EPA Science Inventory

Hydrogeomorphic and Anthropogenic Influences on Water Quality, Habitat, and Fish of Great Lakes Coastal Wetlands

Citation:

TREBITZ, A. S. Hydrogeomorphic and Anthropogenic Influences on Water Quality, Habitat, and Fish of Great Lakes Coastal Wetlands. Presented at SWS (Society of Wetland Scientists) meeting, Madison, WI, June 21 - 26, 2009.

Description:

Great Lakes coastal wetlands represent a dynamic interface between coastal watersheds and the open lake. Compared to the adjacent lakes, these wetlands have generally warmer water, reduced wave energy, shallow bathymetry, higher productivity, and structurally complex vegetated habitat, and support a variety of resident and migrant fishes. The U.S. EPA’s Mid-Continent Ecology Division has been studying coastal wetland responses to anthropogenic stressors to support the development of protective nutrient and habitat criteria. We collected a comprehensive suite of water quality, habitat, and biotic data from 58 wetlands from all five Great Lakes covering a broad gradient of anthropogenic impacts. Across the basin, we found strong relationships between watershed land-use practices and wetland nutrient concentrations. Wetlands on Lake Superior and northern Lake Huron generally had the lowest anthropogenic impacts and nutrient levels, while wetlands in Lake Erie and lower Lake Michigan had the highest levels. Effects of eutrophication included increased algal production, reduced water clarity, degraded vegetation structure (e.g., reduced submerged cover, increased invasive plants), altered fish communities (e.g., increased abundance of tolerant species, decline in game and pan fish), and shifts in the food web base. Wetland water quality, habitat structure, and fish composition were also related to hydrology (e.g., river versus seiche dominated) and to geographic setting (e.g., parent lake, ecoregion). Stressor - response relationships and hydrogeomorphic classification factors revealed by this study are being used to explore criteria for scoring condition and setting protection standards for coastal wetlands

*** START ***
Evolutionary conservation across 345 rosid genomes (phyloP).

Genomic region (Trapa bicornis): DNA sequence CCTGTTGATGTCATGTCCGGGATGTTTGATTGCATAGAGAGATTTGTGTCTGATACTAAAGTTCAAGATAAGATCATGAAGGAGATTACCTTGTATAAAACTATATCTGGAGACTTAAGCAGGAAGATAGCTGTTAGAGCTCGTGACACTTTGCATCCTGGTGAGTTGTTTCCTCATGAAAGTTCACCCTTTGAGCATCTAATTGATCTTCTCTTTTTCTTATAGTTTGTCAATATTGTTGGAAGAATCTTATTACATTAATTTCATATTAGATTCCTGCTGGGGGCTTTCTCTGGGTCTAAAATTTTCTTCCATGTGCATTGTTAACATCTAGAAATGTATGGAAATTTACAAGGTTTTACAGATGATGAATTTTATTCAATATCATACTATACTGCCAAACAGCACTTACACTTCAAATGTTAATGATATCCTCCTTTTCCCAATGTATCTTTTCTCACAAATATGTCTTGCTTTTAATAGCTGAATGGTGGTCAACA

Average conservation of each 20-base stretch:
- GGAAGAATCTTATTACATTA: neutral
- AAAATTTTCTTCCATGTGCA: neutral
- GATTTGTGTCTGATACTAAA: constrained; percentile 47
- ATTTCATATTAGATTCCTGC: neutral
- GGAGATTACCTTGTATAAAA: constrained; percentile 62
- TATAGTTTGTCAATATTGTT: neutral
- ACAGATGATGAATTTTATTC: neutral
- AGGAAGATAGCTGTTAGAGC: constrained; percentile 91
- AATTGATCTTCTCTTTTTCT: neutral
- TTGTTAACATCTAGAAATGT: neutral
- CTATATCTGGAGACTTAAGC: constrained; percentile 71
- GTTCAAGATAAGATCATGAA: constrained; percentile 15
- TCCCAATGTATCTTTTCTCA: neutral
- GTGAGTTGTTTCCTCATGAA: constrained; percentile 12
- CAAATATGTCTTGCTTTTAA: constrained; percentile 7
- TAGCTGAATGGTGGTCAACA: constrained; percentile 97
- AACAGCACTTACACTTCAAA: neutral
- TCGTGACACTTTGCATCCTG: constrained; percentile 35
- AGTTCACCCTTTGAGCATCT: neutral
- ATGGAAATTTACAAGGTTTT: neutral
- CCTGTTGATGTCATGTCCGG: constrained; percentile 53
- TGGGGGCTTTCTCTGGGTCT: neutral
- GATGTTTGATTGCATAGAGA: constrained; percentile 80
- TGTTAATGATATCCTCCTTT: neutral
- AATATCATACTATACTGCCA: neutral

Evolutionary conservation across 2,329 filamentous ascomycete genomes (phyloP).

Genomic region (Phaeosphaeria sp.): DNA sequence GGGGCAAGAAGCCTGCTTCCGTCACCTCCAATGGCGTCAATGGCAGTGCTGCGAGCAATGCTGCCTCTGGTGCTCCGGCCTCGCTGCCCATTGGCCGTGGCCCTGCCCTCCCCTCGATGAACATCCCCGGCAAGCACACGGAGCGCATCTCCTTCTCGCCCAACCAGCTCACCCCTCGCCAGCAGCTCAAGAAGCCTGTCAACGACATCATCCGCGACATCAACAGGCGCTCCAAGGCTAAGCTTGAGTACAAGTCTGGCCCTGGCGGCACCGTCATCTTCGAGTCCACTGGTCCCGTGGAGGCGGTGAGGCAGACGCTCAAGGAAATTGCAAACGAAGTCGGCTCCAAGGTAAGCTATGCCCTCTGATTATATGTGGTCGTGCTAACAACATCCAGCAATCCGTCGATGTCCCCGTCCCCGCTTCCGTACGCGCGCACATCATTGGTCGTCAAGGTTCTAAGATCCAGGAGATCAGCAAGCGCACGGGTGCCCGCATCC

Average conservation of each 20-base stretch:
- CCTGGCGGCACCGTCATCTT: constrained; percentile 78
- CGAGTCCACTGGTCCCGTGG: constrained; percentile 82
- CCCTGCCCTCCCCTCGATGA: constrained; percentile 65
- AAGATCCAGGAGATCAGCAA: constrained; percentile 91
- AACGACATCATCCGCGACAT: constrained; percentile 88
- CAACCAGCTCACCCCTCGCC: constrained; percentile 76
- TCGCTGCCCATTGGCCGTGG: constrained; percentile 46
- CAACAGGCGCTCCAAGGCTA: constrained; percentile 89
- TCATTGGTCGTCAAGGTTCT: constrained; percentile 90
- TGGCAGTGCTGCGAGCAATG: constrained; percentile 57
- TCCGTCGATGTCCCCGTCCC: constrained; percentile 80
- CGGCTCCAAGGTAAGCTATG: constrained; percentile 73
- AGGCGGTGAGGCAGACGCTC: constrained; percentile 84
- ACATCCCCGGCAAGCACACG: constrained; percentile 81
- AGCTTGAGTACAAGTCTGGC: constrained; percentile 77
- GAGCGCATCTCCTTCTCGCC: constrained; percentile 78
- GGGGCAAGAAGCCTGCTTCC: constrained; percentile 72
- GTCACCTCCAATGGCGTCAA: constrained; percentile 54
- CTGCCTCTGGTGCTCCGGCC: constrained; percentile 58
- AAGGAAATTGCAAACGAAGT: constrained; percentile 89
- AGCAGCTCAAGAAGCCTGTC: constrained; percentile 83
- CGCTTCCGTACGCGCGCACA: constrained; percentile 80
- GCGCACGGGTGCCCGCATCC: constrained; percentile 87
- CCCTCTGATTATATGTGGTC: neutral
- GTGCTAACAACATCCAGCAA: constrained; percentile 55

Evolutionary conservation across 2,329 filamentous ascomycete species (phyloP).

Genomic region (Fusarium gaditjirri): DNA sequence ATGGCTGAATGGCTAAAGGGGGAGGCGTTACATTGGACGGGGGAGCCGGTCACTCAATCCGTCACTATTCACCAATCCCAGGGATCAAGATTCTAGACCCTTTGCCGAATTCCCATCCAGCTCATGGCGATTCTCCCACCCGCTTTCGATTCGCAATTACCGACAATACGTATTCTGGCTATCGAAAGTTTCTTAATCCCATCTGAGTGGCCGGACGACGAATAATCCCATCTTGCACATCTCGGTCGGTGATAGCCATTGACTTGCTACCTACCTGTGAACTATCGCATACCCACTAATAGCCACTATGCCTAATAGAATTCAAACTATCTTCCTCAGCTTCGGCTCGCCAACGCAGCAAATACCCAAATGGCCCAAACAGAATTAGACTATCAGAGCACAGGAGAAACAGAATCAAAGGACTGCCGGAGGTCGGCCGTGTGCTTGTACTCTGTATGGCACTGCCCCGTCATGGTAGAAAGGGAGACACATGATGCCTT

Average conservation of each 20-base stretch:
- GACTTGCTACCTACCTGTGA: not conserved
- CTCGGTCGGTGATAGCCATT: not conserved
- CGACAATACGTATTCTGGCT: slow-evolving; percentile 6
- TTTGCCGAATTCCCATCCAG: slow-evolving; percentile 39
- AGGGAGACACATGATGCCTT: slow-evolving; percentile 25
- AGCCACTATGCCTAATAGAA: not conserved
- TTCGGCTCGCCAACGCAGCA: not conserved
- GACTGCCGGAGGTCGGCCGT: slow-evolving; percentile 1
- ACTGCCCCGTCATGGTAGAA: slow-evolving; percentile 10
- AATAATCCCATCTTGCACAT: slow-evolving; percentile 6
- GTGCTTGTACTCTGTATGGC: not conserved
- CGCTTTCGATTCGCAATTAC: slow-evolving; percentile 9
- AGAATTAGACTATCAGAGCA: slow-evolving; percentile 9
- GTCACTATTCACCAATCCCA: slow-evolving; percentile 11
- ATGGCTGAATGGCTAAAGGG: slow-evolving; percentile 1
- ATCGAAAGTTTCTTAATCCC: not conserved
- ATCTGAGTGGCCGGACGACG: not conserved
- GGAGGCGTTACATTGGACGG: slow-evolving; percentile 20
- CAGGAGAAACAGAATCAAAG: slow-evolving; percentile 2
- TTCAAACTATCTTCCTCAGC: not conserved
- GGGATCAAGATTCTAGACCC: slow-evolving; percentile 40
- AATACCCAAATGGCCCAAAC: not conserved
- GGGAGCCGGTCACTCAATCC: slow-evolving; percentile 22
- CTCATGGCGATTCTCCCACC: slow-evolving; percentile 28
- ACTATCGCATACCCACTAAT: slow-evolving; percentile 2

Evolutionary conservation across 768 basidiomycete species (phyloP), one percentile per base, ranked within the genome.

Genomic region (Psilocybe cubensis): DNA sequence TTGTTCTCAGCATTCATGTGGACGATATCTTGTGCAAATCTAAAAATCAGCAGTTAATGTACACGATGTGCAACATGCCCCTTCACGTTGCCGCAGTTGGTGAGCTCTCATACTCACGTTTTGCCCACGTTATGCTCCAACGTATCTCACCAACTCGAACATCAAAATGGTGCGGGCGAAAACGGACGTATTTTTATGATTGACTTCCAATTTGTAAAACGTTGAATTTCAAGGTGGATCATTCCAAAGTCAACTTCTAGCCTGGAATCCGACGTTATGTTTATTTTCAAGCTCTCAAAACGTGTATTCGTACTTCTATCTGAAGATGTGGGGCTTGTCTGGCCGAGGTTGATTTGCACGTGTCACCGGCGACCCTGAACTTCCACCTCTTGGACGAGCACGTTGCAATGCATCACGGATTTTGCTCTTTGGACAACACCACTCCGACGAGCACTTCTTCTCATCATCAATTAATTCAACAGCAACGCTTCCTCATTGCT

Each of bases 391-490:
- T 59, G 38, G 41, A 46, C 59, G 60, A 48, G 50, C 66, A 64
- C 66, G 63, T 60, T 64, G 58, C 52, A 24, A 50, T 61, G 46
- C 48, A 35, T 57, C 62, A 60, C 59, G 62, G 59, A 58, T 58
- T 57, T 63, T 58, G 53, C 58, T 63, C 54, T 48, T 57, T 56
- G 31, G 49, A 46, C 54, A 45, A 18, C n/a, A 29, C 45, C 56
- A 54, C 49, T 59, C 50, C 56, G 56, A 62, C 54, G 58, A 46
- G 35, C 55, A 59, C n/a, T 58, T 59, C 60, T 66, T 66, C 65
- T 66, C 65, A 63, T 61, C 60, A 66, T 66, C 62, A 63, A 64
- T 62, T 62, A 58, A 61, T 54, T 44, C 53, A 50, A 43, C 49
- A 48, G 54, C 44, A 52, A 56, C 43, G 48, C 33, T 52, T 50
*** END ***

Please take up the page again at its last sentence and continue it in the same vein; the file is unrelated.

Purpose/Objective:

Stressor - response relationships and hydrogeomorphic classification factors revealed by this study are being used to explore criteria for scoring condition and setting protection standards for coastal wetlands

URLs/Downloads:

Record Details:

Record Type: DOCUMENT (PRESENTATION/ABSTRACT)
Start Date: 06/21/2009
Completion Date: 06/21/2009
Record Last Revised: 07/07/2009
Record Created: 03/03/2009
Record Released: 03/03/2009
OMB Category: Other
Record ID: 205128

Organization:

U.S. ENVIRONMENTAL PROTECTION AGENCY

OFFICE OF RESEARCH AND DEVELOPMENT

NATIONAL HEALTH AND ENVIRONMENTAL EFFECTS RESEARCH LAB

MID-CONTINENT ECOLOGY DIVISION

ECOSYSTEM ASSESSMENT RESEARCH